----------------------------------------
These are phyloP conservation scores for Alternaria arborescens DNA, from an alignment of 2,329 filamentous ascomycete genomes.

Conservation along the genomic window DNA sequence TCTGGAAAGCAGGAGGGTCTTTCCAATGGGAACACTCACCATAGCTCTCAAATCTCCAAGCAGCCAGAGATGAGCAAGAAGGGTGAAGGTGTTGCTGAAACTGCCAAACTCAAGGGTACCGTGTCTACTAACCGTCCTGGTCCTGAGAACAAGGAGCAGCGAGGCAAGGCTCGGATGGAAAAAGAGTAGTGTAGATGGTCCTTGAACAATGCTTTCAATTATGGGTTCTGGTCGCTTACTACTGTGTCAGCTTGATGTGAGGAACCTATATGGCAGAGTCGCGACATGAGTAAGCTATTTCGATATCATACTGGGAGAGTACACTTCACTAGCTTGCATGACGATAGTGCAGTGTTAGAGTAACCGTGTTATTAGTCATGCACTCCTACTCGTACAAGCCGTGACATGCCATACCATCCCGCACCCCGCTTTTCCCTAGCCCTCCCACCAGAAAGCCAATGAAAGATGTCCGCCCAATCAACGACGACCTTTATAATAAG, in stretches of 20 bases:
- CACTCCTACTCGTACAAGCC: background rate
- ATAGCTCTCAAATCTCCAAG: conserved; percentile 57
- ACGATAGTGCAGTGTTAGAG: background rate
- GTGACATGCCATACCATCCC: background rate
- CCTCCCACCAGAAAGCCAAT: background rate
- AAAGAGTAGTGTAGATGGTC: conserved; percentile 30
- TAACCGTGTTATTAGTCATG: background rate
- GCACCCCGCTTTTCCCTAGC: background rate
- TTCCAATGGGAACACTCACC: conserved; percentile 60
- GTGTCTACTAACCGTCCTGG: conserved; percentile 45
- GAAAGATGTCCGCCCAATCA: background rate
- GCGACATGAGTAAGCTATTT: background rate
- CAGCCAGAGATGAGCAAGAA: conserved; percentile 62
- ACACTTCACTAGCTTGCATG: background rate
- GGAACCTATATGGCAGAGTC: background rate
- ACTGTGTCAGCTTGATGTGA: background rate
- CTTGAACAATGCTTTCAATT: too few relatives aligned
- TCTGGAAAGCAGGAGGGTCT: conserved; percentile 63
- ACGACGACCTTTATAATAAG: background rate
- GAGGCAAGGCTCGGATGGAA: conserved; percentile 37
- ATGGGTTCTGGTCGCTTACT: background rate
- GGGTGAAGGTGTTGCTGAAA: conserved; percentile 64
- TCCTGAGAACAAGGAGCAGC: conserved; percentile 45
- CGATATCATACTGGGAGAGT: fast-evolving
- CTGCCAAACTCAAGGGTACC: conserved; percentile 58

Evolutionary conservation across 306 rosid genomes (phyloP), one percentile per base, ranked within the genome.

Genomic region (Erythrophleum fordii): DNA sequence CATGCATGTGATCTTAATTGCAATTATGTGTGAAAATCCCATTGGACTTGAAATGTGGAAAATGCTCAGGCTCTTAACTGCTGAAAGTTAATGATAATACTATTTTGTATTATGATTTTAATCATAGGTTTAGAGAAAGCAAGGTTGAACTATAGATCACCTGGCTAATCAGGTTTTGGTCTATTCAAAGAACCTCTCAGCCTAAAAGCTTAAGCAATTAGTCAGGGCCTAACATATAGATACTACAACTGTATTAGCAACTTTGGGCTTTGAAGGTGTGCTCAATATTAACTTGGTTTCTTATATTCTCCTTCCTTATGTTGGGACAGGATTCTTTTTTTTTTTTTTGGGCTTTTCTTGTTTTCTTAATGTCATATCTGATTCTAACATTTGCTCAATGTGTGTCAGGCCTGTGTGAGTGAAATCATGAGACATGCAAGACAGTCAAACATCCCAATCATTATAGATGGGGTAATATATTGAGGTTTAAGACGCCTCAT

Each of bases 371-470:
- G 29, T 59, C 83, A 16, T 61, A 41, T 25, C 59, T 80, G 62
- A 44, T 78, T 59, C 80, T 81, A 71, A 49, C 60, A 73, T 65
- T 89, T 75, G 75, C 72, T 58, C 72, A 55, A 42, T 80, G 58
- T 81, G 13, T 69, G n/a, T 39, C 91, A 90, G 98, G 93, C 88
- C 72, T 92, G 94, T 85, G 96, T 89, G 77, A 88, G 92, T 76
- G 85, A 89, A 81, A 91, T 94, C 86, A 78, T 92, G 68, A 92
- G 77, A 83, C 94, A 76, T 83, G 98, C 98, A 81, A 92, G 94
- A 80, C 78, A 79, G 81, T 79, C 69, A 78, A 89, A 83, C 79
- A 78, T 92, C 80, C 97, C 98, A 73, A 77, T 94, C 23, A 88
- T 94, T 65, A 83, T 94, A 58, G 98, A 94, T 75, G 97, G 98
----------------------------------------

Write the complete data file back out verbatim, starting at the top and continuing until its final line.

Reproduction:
These are phyloP conservation scores for Alternaria arborescens DNA, from an alignment of 2,329 filamentous ascomycete genomes.

Conservation along the genomic window DNA sequence TCTGGAAAGCAGGAGGGTCTTTCCAATGGGAACACTCACCATAGCTCTCAAATCTCCAAGCAGCCAGAGATGAGCAAGAAGGGTGAAGGTGTTGCTGAAACTGCCAAACTCAAGGGTACCGTGTCTACTAACCGTCCTGGTCCTGAGAACAAGGAGCAGCGAGGCAAGGCTCGGATGGAAAAAGAGTAGTGTAGATGGTCCTTGAACAATGCTTTCAATTATGGGTTCTGGTCGCTTACTACTGTGTCAGCTTGATGTGAGGAACCTATATGGCAGAGTCGCGACATGAGTAAGCTATTTCGATATCATACTGGGAGAGTACACTTCACTAGCTTGCATGACGATAGTGCAGTGTTAGAGTAACCGTGTTATTAGTCATGCACTCCTACTCGTACAAGCCGTGACATGCCATACCATCCCGCACCCCGCTTTTCCCTAGCCCTCCCACCAGAAAGCCAATGAAAGATGTCCGCCCAATCAACGACGACCTTTATAATAAG, in stretches of 20 bases:
- CACTCCTACTCGTACAAGCC: background rate
- ATAGCTCTCAAATCTCCAAG: conserved; percentile 57
- ACGATAGTGCAGTGTTAGAG: background rate
- GTGACATGCCATACCATCCC: background rate
- CCTCCCACCAGAAAGCCAAT: background rate
- AAAGAGTAGTGTAGATGGTC: conserved; percentile 30
- TAACCGTGTTATTAGTCATG: background rate
- GCACCCCGCTTTTCCCTAGC: background rate
- TTCCAATGGGAACACTCACC: conserved; percentile 60
- GTGTCTACTAACCGTCCTGG: conserved; percentile 45
- GAAAGATGTCCGCCCAATCA: background rate
- GCGACATGAGTAAGCTATTT: background rate
- CAGCCAGAGATGAGCAAGAA: conserved; percentile 62
- ACACTTCACTAGCTTGCATG: background rate
- GGAACCTATATGGCAGAGTC: background rate
- ACTGTGTCAGCTTGATGTGA: background rate
- CTTGAACAATGCTTTCAATT: too few relatives aligned
- TCTGGAAAGCAGGAGGGTCT: conserved; percentile 63
- ACGACGACCTTTATAATAAG: background rate
- GAGGCAAGGCTCGGATGGAA: conserved; percentile 37
- ATGGGTTCTGGTCGCTTACT: background rate
- GGGTGAAGGTGTTGCTGAAA: conserved; percentile 64
- TCCTGAGAACAAGGAGCAGC: conserved; percentile 45
- CGATATCATACTGGGAGAGT: fast-evolving
- CTGCCAAACTCAAGGGTACC: conserved; percentile 58

Evolutionary conservation across 306 rosid genomes (phyloP), one percentile per base, ranked within the genome.

Genomic region (Erythrophleum fordii): DNA sequence CATGCATGTGATCTTAATTGCAATTATGTGTGAAAATCCCATTGGACTTGAAATGTGGAAAATGCTCAGGCTCTTAACTGCTGAAAGTTAATGATAATACTATTTTGTATTATGATTTTAATCATAGGTTTAGAGAAAGCAAGGTTGAACTATAGATCACCTGGCTAATCAGGTTTTGGTCTATTCAAAGAACCTCTCAGCCTAAAAGCTTAAGCAATTAGTCAGGGCCTAACATATAGATACTACAACTGTATTAGCAACTTTGGGCTTTGAAGGTGTGCTCAATATTAACTTGGTTTCTTATATTCTCCTTCCTTATGTTGGGACAGGATTCTTTTTTTTTTTTTTGGGCTTTTCTTGTTTTCTTAATGTCATATCTGATTCTAACATTTGCTCAATGTGTGTCAGGCCTGTGTGAGTGAAATCATGAGACATGCAAGACAGTCAAACATCCCAATCATTATAGATGGGGTAATATATTGAGGTTTAAGACGCCTCAT

Each of bases 371-470:
- G 29, T 59, C 83, A 16, T 61, A 41, T 25, C 59, T 80, G 62
- A 44, T 78, T 59, C 80, T 81, A 71, A 49, C 60, A 73, T 65
- T 89, T 75, G 75, C 72, T 58, C 72, A 55, A 42, T 80, G 58
- T 81, G 13, T 69, G n/a, T 39, C 91, A 90, G 98, G 93, C 88
- C 72, T 92, G 94, T 85, G 96, T 89, G 77, A 88, G 92, T 76
- G 85, A 89, A 81, A 91, T 94, C 86, A 78, T 92, G 68, A 92
- G 77, A 83, C 94, A 76, T 83, G 98, C 98, A 81, A 92, G 94
- A 80, C 78, A 79, G 81, T 79, C 69, A 78, A 89, A 83, C 79
- A 78, T 92, C 80, C 97, C 98, A 73, A 77, T 94, C 23, A 88
- T 94, T 65, A 83, T 94, A 58, G 98, A 94, T 75, G 97, G 98